April 24, 2013
I’m still puzzled as to why career management courses are still missing in some of today’s most prestigious Universities. It would be a shame and huge waste of time, effort and money, to not be able to apply the skills acquired during a music education.
Many musicians make poor decisions when it comes to managing their career. In fact, many of them may not realize that they are in charge of managing themselves. Musicians that may have been guided along by parents, teachers, student advisors or friends, may not realize that they’re in charge of their own career once school’s over. Coming to this realization is thus imperative to kick-start a successful career.
Perhaps it would help musicians to view their music career as a business. A business that needs representation, a business that needs to be marketed properly, a business that needs to stay up-to-date, a business that needs to maintain professional working relationships with other professionals in the music industry.
This translates into being pro-active with job hunts and interacting in a professional manner with other persons. Being on time for rehearsals and gigs, possessing proper phone manners, handling scheduling in a professional manner, being helpful and fun to be around etc.
This is not supposed to be a how-to article on career management, this article is supposed to merely awaken those that believe that gigs will magically appear out of nowhere regardless of how they interact with their surroundings. To give you an example; we organize a lot of auditions for those interested in cruise ship work. For some reason, a large number of individuals don’t have the decency to cancel auditions if they can’t make but decide to “no show” instead. Whether you want to believe it or not, this will hurt your career.
So take a moment to reflect on how you manage your career currently and if there is room for improvement.
April 12, 2013
On a recent cruise I noticed that some of the entertainers don’t seem to apply themselves much to their performances and this may be understandable to some degree. Playing some popular requests over and over again could drive anyone nuts.
A piano/vocalist rattled down some of the songs as if the goal was to get to the end as quickly as possible. A caribbean duo barely added much interest to their keyboard sequences, and a guitar/vocalist didn’t even bother to add a proper ending to his midi sequences and just stopped the latter after he felt he the song should end there.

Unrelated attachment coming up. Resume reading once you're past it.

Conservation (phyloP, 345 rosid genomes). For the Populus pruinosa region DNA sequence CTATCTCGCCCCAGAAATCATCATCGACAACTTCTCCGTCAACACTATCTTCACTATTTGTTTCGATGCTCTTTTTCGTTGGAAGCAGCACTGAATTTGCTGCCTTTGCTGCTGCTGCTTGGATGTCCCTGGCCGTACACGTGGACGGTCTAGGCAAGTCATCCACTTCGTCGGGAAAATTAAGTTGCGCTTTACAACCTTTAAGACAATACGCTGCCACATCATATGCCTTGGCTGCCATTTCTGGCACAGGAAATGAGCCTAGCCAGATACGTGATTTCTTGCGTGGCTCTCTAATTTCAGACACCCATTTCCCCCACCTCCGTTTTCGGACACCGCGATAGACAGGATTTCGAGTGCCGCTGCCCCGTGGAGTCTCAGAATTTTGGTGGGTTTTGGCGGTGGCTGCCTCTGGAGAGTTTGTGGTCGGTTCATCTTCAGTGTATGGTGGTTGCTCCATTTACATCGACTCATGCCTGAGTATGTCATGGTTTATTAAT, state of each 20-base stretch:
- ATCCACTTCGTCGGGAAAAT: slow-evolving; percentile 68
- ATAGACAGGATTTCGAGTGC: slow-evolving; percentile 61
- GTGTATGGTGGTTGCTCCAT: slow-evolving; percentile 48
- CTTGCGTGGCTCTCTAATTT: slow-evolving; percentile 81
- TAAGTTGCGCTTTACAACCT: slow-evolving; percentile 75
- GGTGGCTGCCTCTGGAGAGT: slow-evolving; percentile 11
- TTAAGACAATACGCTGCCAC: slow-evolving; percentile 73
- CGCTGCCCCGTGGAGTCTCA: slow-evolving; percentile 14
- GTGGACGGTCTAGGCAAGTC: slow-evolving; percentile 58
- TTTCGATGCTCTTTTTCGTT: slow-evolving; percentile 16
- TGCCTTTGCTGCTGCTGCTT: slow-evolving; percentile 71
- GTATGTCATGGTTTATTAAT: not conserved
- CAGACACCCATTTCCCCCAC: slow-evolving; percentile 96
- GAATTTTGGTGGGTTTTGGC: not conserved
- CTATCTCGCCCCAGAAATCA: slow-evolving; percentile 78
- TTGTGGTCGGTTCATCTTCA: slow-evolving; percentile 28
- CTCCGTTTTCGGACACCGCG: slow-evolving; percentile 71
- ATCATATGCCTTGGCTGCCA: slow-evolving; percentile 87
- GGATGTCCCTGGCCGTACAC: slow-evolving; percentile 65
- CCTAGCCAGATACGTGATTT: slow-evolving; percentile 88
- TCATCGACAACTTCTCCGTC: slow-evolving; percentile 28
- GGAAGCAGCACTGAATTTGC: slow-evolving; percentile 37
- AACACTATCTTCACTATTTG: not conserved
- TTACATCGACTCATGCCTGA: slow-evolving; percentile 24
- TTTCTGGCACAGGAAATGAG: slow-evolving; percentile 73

I absolutely understand the challenge you’re faced with when you have to perform three to four sets of 45 minutes each per night, 7 nights per week, but I believe that it could be of benefit to the musician if he or she put a bit more energy into the performances. more info
November 1, 2012
This episode is an important pre-departure talk you should listen to before you leave home to join your first ship. In this episode, I mention the travel check list which you can find here.
August 7, 2012
2. Management skills
As mentioned in Part I of this article, candidates for the musical director position need to possess skills other than the technical skills related to the music itself. A large part of the musical director’s job is dealing with people, and thus he/she needs to be a manager.
Creating a comfortable work environment is, in my opinion, one of the most important jobs of a musical director, because happy people will most likely be willing to cooperate when extra efforts are asked of them. They will accommodate their supervisor, they won’t complain about last minutes changes and they will make work much more enjoyable. more info
August 1, 2012
After you’ve been paying your dues for years as a sideman, the day may come where you are asked to assume the position of musical director. Should that happen, you will most certainly be excited at the prospect of added responsibilities and, of course, the extra couple of dollars in your paycheck. So it may seem obvious at first to accept the position and go for it, but will it be the right decision?